By the time kids can drive, their parents have often been chauffeuring them to and from various activities for more than a decade. Transportation is more than a time suck; it’s also a logistical challenge when a kid needs to get from Point A to Point B during your normal work hours. With millions of parents willing to throw money at this problem as soon as school lets out every day, why haven’t more entrepreneurs stepped into the void? Rebecca Heilweil explains the legal and market challenges at Wired:
[M]ixing minors into the rideshare model — a business that’s already expensive to build — is a difficult feat. These companies must adhere to privacy laws regulating data collected from minors. California law requires their drivers register their fingerprints with TrustLine, a state database of nannies and babysitters who have cleared criminal background checks. Their services are generally more expensive than those offered by Uber and Lyft, and are typically used for pre-scheduled rides, rather than on-demand service.
Those difficulties take their toll. Shuddle, one of the first minor-adapted rideshare startups, shut down in April 2016, after two years of operation. Critics said the company spent the $12 million it raised too quickly, and was slow in requiring its drivers register with TrustLine. When it shuttered, many of its drivers turned to HopSkipDrive, which acquired Shuddle’s assets. Sheprd, another kid-focused ride-hail service operating in Newton, Massachusetts, shut down in late October after announcing that it, too, was struggling with permit issues and had run out of money.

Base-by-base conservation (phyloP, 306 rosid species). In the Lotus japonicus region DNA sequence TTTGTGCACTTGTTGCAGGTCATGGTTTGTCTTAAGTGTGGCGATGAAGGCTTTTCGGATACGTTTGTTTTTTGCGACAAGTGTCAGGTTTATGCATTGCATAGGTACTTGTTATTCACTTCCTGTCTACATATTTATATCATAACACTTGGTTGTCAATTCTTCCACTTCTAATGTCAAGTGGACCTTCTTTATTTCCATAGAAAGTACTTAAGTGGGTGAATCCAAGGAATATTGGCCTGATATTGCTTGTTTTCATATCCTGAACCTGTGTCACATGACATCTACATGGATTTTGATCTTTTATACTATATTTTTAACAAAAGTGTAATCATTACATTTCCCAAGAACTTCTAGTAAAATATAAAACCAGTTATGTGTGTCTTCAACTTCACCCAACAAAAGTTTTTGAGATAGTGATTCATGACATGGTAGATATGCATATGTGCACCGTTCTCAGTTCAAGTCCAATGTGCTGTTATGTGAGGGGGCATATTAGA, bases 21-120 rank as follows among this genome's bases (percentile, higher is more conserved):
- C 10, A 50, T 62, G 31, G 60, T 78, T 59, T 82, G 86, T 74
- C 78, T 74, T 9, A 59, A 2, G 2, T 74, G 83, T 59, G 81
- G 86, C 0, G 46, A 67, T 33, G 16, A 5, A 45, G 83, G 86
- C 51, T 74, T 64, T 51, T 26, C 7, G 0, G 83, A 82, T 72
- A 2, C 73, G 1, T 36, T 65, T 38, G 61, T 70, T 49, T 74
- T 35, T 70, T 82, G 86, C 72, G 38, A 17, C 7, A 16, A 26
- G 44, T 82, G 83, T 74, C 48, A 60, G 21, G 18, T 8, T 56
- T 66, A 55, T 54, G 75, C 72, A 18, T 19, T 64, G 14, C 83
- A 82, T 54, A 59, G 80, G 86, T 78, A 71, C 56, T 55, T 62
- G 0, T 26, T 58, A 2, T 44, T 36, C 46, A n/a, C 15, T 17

But Heilweil also details how the private shuttle model can appeal to financially strapped school districts, especially those find maintaining a fleet of school buses increasingly inefficient. Sitting at the intersection of a lot of dynamic issues – ride hailing, gig workers, automated vehicles, privacy, work/life balance, school funding, kids’ (over)scheduling – this market seems like an interesting one to watch, early hiccups notwithstanding.